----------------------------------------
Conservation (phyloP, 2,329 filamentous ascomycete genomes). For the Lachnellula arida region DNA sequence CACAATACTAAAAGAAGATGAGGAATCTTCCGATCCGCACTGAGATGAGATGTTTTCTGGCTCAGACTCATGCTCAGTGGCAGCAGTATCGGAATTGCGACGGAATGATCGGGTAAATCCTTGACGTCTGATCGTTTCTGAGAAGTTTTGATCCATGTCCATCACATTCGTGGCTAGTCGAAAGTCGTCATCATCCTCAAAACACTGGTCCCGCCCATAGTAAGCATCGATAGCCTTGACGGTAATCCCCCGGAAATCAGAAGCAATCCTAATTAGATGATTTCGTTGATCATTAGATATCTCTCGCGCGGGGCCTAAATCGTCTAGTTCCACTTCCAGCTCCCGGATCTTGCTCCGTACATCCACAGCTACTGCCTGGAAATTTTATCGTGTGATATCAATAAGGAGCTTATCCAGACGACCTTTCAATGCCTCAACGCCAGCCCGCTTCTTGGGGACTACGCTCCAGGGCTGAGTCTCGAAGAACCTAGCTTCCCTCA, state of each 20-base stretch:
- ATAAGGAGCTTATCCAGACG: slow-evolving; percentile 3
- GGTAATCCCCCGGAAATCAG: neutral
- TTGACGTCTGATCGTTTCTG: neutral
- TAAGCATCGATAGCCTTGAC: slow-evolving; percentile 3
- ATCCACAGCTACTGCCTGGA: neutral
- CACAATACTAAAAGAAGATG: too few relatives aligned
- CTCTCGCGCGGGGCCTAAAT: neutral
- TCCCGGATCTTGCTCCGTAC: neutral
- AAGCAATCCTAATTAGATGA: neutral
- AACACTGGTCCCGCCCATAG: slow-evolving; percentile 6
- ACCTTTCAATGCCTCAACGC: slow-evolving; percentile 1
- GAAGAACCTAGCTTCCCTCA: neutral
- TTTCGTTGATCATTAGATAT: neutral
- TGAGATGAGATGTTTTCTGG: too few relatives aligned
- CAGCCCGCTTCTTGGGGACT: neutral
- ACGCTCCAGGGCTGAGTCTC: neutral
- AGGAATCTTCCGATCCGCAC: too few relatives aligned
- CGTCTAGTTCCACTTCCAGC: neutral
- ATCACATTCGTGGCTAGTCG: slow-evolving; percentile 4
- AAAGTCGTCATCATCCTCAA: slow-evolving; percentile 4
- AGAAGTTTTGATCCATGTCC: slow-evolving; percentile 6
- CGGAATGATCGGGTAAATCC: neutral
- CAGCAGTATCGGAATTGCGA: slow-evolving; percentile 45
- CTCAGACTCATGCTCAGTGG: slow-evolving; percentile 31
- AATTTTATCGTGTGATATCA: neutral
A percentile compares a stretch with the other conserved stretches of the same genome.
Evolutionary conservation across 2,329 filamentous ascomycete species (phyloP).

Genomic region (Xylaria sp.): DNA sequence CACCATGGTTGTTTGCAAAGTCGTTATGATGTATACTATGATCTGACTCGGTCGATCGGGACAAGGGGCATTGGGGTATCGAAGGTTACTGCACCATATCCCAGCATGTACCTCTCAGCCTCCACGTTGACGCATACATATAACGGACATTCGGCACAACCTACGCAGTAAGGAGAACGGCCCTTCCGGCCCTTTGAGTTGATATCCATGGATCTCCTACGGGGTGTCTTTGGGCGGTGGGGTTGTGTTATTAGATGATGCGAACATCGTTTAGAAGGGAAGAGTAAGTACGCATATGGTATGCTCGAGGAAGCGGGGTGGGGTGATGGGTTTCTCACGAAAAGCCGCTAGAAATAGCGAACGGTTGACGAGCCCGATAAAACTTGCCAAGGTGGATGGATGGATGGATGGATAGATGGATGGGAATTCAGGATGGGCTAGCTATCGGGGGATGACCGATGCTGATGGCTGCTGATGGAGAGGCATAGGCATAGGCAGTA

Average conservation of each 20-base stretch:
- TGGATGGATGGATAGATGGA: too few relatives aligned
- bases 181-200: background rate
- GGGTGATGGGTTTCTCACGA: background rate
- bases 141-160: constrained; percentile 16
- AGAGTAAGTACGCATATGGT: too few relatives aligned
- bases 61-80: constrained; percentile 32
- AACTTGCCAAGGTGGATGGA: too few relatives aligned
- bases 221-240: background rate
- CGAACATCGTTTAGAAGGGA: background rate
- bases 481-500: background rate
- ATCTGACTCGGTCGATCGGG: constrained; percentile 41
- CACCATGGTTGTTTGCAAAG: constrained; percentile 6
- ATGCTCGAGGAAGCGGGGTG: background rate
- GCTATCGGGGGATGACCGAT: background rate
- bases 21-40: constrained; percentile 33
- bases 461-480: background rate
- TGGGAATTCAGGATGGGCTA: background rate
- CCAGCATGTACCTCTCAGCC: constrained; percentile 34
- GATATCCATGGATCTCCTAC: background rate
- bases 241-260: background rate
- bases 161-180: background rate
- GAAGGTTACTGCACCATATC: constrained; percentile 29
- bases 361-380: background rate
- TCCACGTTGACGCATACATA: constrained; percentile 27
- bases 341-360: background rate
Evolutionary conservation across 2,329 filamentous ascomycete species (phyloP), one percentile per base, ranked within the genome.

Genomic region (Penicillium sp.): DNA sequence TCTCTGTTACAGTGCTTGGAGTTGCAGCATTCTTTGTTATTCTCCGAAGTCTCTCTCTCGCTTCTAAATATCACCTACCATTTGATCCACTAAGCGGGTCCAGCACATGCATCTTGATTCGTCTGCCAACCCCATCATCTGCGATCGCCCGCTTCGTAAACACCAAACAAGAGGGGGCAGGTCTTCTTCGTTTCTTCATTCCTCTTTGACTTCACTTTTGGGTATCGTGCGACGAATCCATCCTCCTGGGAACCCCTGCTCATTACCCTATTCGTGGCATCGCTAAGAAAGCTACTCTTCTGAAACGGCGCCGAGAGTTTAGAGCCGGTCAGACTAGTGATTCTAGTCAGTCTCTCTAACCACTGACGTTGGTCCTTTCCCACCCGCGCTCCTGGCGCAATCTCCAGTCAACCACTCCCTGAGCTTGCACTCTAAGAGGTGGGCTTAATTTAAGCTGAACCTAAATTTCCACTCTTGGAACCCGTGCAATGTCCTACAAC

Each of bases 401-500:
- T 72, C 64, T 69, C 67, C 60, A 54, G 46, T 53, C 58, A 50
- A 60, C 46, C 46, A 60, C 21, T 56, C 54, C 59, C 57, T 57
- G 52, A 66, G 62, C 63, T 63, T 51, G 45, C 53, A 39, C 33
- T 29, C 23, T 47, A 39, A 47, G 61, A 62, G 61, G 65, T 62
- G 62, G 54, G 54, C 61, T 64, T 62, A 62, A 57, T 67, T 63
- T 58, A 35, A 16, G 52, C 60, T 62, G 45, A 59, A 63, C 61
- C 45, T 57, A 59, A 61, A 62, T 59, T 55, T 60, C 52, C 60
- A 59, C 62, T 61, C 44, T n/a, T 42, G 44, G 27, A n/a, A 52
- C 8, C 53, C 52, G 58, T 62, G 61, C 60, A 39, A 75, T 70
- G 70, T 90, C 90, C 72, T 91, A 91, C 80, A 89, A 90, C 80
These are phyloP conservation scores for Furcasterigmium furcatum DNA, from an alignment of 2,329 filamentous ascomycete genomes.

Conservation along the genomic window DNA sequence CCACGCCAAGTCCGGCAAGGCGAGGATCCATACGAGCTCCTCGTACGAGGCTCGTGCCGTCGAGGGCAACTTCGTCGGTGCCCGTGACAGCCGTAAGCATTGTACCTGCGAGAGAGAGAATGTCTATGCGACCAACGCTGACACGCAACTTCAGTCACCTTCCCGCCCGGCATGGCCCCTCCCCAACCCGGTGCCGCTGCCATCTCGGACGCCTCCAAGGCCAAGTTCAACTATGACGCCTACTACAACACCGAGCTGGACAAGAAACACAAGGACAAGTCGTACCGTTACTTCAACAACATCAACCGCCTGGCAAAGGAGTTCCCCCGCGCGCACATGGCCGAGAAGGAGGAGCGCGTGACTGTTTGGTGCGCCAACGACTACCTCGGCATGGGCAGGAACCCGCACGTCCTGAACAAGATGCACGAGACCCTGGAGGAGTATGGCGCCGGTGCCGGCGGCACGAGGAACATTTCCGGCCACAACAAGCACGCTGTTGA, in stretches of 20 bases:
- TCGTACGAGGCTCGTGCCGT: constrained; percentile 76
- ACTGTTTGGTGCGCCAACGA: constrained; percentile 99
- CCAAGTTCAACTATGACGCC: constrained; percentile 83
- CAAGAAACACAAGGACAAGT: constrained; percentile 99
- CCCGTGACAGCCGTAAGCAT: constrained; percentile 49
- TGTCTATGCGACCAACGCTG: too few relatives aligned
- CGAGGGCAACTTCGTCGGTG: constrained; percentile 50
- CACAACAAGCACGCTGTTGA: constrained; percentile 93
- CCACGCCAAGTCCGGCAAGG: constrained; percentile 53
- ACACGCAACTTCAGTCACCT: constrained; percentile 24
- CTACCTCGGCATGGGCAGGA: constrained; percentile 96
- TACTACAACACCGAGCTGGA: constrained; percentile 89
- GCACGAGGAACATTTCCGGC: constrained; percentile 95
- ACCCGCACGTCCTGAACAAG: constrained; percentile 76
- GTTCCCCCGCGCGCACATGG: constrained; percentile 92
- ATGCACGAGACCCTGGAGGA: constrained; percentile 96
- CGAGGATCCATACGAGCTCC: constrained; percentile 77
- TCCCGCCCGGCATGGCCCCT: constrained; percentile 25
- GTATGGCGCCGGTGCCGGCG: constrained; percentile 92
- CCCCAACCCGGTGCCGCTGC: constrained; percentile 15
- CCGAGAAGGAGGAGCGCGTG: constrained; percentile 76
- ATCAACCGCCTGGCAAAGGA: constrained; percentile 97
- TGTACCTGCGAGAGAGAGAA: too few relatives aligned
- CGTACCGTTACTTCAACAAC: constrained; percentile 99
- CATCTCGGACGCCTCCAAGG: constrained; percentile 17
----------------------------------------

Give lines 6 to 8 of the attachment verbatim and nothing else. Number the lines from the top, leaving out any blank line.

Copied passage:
- ATCCACAGCTACTGCCTGGA: neutral
- CACAATACTAAAAGAAGATG: too few relatives aligned
- CTCTCGCGCGGGGCCTAAAT: neutral